Two EVGA GTX 1080 FTW cards have now been run through a few dozen hours of testing, each passing through real-world, synthetic, and torture testing. We've been following this story since its onset, initially validating preliminary thermal results with thermal imaging, but later stating that we wanted to follow-up with direct thermocouple probes to the MOSFETs and PCB. The goal with which we set forth was to create the end-all, be-all set of test data for VRM thermals. We have tested every reasonable scenario for these cards, including SLI, and have even intentionally attempted to incinerate the cards by running ridiculous use scenarios.
Thermocouples were attached directly to the back-side of the PCB (hotspot previously discovered), the opposing MOSFET (#2, from bottom-up), and MOSFET #7. The seventh and second MOSFETs are those which seem to be most commonly singed or scorched in user photos of allegedly failed EVGA 10-series ACX 3.0 cards, including the GTX 1060 and GTX 1070. Our direct probe contact to these MOSFETs will provide more finality to testing results, with significantly greater accuracy and understanding than can be achieved with a thermal imager pointed at the rear-side of the PCB. Even just testing with a backplate isn't really ideal with thermal cameras, as the emissivity of the metal begins to make for questionable results -- not to mention the fact that the plate visually obstructs the actual components. And, although we did mirror EVGA & Tom's DE's testing methodology when checking the impact of thermal pads on the cards, even this approach is not perfect (it does turn out that we were pretty damn accurate, though, but it's not perfect. More on that later.). The pads act as an insulator, again hiding the components and assisting in the spread of heat across a larger surface area. That's what they're designed to do, of course, but for a true reading, we needed today's tests.
We're working on finalizing our validation of the EVGA VRM concerns that arose recently, addressed by the company with the introduction of a new VBIOS and optional thermal pad solution. We tested each of these updates in our previous content piece, showing a marked improvement from the more aggressive fan speed curve.
Now, that stated, we still wanted to dig deeper. Our initial testing did apply one thermocouple to the VRM area of the video card, but we weren't satisfied with the application of that probe. It was enough to validate our imaging results, which were built around validating Tom's Hardware DE's results, but we needed to isolate a few variables to learn more about EVGA's VRM.
This tutorial walks through the process of installing EVGA's thermal pad mod kit on GTX 1080 FTW, 1070 FTW, and non-FTW cards of similar PCB design. Our first article on EVGA's MOSFET and VRM temperatures can be found here, but we more recently posted thermographic imaging and testing data pertaining to EVGA's solution to its VRM problems. If you're out of the loop, start with that content, then come back here for a tutorial on applying EVGA's fix.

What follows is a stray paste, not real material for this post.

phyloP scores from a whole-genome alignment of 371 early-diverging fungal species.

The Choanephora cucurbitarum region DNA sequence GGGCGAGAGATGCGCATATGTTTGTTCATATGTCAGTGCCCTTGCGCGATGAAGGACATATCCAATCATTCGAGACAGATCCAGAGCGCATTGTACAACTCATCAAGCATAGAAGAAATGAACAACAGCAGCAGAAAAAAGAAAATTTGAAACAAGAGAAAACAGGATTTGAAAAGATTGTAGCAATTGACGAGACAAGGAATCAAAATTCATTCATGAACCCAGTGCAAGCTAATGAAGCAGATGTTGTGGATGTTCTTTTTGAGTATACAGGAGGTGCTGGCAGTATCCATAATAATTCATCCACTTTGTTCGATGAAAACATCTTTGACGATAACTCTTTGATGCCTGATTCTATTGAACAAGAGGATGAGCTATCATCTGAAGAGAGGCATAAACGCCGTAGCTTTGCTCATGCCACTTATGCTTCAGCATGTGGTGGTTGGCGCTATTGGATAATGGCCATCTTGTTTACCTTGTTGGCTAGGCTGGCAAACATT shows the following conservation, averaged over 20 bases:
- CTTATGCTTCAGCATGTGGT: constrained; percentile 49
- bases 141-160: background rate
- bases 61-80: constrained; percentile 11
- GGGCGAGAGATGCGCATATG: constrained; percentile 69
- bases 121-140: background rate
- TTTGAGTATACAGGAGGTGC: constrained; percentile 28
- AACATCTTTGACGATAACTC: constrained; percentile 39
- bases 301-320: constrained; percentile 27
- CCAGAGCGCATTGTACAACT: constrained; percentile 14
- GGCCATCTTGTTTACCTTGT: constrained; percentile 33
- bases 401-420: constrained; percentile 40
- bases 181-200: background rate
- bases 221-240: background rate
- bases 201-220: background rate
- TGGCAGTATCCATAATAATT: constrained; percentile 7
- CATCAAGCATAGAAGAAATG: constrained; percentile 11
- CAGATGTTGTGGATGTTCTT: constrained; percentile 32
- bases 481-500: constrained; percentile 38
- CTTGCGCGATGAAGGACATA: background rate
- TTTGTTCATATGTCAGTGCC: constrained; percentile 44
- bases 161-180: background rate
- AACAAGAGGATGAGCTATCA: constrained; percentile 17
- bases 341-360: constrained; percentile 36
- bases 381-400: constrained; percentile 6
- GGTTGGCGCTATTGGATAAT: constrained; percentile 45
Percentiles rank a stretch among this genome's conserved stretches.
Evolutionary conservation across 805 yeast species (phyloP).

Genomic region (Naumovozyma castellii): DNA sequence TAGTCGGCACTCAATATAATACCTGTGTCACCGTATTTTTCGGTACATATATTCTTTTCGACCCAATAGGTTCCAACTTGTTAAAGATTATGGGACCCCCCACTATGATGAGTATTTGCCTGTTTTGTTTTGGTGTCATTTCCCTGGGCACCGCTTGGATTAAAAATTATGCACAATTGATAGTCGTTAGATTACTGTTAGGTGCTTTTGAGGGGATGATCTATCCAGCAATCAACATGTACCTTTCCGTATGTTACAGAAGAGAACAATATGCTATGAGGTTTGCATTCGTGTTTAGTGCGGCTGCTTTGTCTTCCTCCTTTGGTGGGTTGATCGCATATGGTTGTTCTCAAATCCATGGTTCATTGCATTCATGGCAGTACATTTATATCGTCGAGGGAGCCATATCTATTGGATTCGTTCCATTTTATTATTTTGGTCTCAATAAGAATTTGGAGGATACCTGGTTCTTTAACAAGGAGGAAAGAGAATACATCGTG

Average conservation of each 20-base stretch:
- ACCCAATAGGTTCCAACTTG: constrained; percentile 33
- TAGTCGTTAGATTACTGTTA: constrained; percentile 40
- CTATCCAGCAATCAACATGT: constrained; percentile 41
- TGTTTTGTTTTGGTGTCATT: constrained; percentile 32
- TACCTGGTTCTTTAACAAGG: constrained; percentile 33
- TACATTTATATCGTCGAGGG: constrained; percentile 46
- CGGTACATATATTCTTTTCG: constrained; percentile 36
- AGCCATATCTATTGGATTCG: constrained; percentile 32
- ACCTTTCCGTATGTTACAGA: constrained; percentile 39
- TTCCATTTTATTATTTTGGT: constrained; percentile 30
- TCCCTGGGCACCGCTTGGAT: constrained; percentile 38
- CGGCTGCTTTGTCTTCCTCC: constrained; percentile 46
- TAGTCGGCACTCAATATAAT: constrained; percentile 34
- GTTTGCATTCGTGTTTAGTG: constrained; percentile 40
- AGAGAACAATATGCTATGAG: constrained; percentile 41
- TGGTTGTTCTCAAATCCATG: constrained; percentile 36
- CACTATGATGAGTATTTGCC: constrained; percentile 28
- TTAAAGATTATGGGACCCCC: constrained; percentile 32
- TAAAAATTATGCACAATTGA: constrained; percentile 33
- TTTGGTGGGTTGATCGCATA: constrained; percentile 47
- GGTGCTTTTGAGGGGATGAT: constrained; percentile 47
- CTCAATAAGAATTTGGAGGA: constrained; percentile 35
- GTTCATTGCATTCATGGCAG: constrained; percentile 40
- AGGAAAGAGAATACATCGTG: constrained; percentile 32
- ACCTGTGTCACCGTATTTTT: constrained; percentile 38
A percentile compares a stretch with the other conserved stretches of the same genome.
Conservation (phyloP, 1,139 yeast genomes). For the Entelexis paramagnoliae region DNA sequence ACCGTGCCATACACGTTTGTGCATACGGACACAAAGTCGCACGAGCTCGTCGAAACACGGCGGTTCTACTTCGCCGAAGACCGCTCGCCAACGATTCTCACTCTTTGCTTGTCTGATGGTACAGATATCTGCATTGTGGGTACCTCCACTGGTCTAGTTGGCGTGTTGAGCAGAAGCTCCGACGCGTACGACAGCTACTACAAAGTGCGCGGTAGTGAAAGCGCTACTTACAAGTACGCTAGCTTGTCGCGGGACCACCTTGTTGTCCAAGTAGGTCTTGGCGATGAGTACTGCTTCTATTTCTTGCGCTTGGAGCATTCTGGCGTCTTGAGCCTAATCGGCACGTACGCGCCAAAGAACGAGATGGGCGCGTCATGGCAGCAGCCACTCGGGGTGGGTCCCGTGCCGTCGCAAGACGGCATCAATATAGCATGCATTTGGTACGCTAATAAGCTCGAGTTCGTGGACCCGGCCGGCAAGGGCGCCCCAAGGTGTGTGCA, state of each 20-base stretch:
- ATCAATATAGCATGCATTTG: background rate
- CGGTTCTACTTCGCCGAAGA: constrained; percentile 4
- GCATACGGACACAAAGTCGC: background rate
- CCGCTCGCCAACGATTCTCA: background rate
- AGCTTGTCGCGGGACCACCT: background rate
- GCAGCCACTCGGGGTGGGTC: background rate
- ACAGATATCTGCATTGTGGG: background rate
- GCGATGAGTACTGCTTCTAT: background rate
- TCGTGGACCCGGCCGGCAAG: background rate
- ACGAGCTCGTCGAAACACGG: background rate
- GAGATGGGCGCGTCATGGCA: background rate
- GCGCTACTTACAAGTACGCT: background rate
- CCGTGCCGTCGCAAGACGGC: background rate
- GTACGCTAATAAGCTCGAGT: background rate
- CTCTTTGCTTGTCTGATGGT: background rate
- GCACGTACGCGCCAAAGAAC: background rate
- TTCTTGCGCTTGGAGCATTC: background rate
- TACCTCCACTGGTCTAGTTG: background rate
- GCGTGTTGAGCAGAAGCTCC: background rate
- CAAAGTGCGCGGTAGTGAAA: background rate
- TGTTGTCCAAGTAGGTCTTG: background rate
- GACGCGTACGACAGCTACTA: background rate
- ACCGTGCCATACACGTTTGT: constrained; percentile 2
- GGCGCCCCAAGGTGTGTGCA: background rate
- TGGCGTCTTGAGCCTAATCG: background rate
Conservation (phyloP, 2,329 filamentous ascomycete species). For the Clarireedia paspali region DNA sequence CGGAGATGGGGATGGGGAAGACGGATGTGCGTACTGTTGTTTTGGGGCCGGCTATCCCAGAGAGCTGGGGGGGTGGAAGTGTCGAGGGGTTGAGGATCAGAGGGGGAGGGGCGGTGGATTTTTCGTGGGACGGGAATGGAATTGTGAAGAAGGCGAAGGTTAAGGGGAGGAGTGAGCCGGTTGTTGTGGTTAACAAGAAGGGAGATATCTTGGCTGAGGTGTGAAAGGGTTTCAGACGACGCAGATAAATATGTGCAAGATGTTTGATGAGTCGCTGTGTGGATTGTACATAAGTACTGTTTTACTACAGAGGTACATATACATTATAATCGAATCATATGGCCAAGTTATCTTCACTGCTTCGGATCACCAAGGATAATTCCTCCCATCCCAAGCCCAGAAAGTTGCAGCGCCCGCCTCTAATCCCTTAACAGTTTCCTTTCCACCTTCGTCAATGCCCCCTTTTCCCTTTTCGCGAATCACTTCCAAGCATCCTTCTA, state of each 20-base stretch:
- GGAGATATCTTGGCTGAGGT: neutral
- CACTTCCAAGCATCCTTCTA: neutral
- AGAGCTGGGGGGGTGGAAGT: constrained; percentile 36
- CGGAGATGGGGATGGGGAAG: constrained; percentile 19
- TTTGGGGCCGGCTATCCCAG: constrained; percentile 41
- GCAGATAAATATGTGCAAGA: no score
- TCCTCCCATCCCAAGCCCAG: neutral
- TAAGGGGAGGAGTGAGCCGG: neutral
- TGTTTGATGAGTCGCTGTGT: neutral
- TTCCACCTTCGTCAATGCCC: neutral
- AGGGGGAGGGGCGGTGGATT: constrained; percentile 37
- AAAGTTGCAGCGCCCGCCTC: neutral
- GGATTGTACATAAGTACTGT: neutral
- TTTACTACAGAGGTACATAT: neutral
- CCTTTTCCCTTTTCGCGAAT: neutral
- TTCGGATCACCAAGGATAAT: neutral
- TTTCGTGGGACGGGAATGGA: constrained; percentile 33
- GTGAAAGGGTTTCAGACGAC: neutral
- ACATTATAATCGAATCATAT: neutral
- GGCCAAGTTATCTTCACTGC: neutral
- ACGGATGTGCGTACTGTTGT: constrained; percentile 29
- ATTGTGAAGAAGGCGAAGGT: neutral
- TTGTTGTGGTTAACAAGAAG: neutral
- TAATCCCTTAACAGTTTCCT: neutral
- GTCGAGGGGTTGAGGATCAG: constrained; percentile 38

The thermal mod kit from EVGA includes two thermal pads, for which we have specified the dimensions below (width/height), a tube of thermal compound, and some instructions. That kit is provided free to affected EVGA customers, but you could also buy your own thermal pads (~$7) of comparable size if EVGA cannot fulfill a request.
We received a shipment of EVGA GTX 1080 FTW cards today and immediately deployed them in our test bench. The cards have undergone about 8 hours of burn-in on the 1080 FTW without thermal pads so far, though we've also got the 1080 FTW with thermal pads for additional testing. In the process of testing this hardware, GamersNexus received a call from EVGA with pertinent updates to the company's VRM temperature solution: The company will now be addressing its VRM heat issues with a BIOS update in addition to the optional thermal pads replacement. We have briefly tested each solution. Our finalized testing will be online within a few days, once we've had more time to burn-in the cards, but we've got initial thermographic imaging and decibel level tests for now.
EVGA's BIOS update will, as we understand it, only modify the fan speed curve so that it is more aggressive. There should not be additional changes to the BIOS beyond this, it seems. Presently, the GTX 1080 FTW tends to max its fans at around ~1600RPM when under load (maxes at around ~1700RPM). This results in a completely acceptable GPU diode reading of roughly 72C (or ~50C delta T over ambient), but doesn't allow for VRM cooling given the lack of thermal interface between the PCB back-side and the backplate. The new fan speed will curve to hit 2200RPM, or a jump to ~80% in Afterburner/Precision from the original ~60% (max ~65%). We've performed initial dB testing to look at the change in noise output versus the fan RPM. Our thermal images also look at the EVGA GTX 1080 FTW with its backplate removed (a stock model) at the original fan RPM and our manually imposed 2200RPM fan speed.
EVGA has been facing thermal issues with its ACX series coolers, as pointed out by Tom's Hardware - Germany earlier this week. We originally thought these issues to be borderline acceptable, since Tom's was reporting maximum VRM temperatures of ~107-114C. These temperatures would still allow EVGA's over-spec VRM to function, granted its 350A abilities, as that'd still land the output around 200A to the GPU. A GTX 1080 will pull somewhere around 180A without an extreme overclock, so that was borderline, but not catastrophic.
Unfortunately for EVGA, temperature increases to the VRM have nearly exponential increases in damage. Hitting a temperature greater than 125C on the VRM with EVGA's design could result in MOSFET failure, effectively triggered by a runaway thermal scenario where the casing is blown, and OCP/OTP might not be enough to prevent the destruction of a FET or two. The VRM derates and loses efficiency at this point, and would be incapable of sustaining the amperage demanded by higher power draw Pascal chips.